STONEWALL INSURANCE COMPANY, Plaintiff-Appellant-Cross-Appellee, v. ASBESTOS CLAIMS MANAGEMENT CORPORATION, Defendant-Appellee-Cross-Appellant, Liberty Mutual Insurance Company, Underwriters At Lloyds, Continental Casualty Company, American Motorists Insurance Company, Affiliated FM Insurance Company, Republic Insurance Company, First State Insurance Company, United States Fire Insurance Company, Houston General Insurance Company, Twin City Fire Insurance Company, Old Republic Insurance Company, American Centennial Insurance Company, The Constitution State Insurance Company, Employers Insurance Of Wausau, and Commercial Union Insurance Company, Defendants-Appellants-Cross-Appellees,
The Travelers Insurance Company, et al., Defendants. ASBESTOS CLAIMS MANAGEMENT CORPORATION, Third-Party-Plaintiff-Appellee-Cross-Appellant, v. INTERNATIONAL INSURANCE COMPANY, Third-Party-Defendant-Appellant-Cross-Appellee, H.S. Weavers (Underwriting) Agencies, Ltd., Third-Party Defendant.
Petition for Rehearing
The Asbestos Claims Management Corporation (“ACMC”) petitions for rehearing of our December 13, 1995, decision resolving numerous issues arising in a complex appeal by several insurers and a cross-appeal by ACMC concerning insurance coverage for asbestos-related injuries. See Stonewall Insurance Co. v. Asbestos Claims Management Corp., 73 F.3d 1178 (2d Cir.1995). The petition primarily seeks reconsideration of that aspect of our decision that affirmed, with one modification, the District Court's method of allocating responsibility among ACMC and its insurers for asbestos bodily injury claims that trigger multiple policies.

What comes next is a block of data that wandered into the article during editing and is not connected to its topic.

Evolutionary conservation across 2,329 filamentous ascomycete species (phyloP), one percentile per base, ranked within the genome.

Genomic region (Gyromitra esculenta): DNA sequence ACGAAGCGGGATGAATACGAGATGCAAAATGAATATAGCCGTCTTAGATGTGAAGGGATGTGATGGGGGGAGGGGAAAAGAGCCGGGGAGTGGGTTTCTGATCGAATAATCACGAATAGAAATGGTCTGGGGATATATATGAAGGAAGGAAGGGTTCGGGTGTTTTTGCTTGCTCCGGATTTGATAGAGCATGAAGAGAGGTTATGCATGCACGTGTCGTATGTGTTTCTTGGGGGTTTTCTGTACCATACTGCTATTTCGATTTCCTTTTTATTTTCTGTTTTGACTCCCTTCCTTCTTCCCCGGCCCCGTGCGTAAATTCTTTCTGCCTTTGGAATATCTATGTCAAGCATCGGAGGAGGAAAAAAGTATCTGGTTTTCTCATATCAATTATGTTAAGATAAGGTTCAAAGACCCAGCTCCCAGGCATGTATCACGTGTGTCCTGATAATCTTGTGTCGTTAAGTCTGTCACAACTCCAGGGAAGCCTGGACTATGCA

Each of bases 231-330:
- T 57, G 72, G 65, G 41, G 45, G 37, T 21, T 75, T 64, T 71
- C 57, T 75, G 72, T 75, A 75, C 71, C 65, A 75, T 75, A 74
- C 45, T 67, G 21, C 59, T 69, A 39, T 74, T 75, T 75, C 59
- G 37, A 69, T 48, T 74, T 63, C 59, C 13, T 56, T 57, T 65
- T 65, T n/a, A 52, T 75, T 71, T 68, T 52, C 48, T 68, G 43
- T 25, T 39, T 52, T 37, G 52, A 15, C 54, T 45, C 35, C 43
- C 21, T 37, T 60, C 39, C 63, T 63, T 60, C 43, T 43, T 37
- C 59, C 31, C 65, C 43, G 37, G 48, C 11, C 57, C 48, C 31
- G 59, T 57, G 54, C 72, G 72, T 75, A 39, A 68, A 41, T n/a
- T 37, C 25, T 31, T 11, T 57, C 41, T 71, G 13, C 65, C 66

The District Court had ruled, on motion for summary judgment, that the obligations of all triggered policies were to be prorated based upon the policies' respective triggered time periods with one significant qualification. That qualification, referred to as the “proration-to-the-insured approach,” required the insured 1 to bear a pro rata share of payment obligations for any periods in which the insured had no insurance, either because it did not purchase insurance or because the insurance it purchased had been consumed by prior payments. In effect, the insured was treated for uninsured periods as if it was an insurer that had issued an insurance policy to itself, and it was included in the allocation formula in the same way as the other insurers.
We affirmed the District Court's allocation method, including the proration-to-the-insured approach, with one modification. We relieved the insured of a pro rata obligation for time periods after 1985 because, from that point on, the insurers' policies included asbestos exclusion clauses. See Stonewall, 73 F.3d at 1201-04.
ACMC now challenges the allocation ruling, as modified, on two grounds. First, ACMC contends that the case should be remanded to afford it an opportunity to persuade the District Court that proration based solely on time on the risk is unfair and that a proper allocation would consider both time on the risk and the degree of risk assumed. Second, ACMC contends that the case should be remanded to afford it an opportunity to prove that its lack of sufficient insurance prior to 1986 resulted from the unavailability of insurance beyond the amounts it purchased. ACMC reasons that, since our prior decision exempted it from the proration-to-the-insured approach for years after 1985 when asbestos exclusion clauses made coverage unavailable, it should have the opportunity to prove comparable unavailability of coverage, beyond what it purchased, for the years before 1986.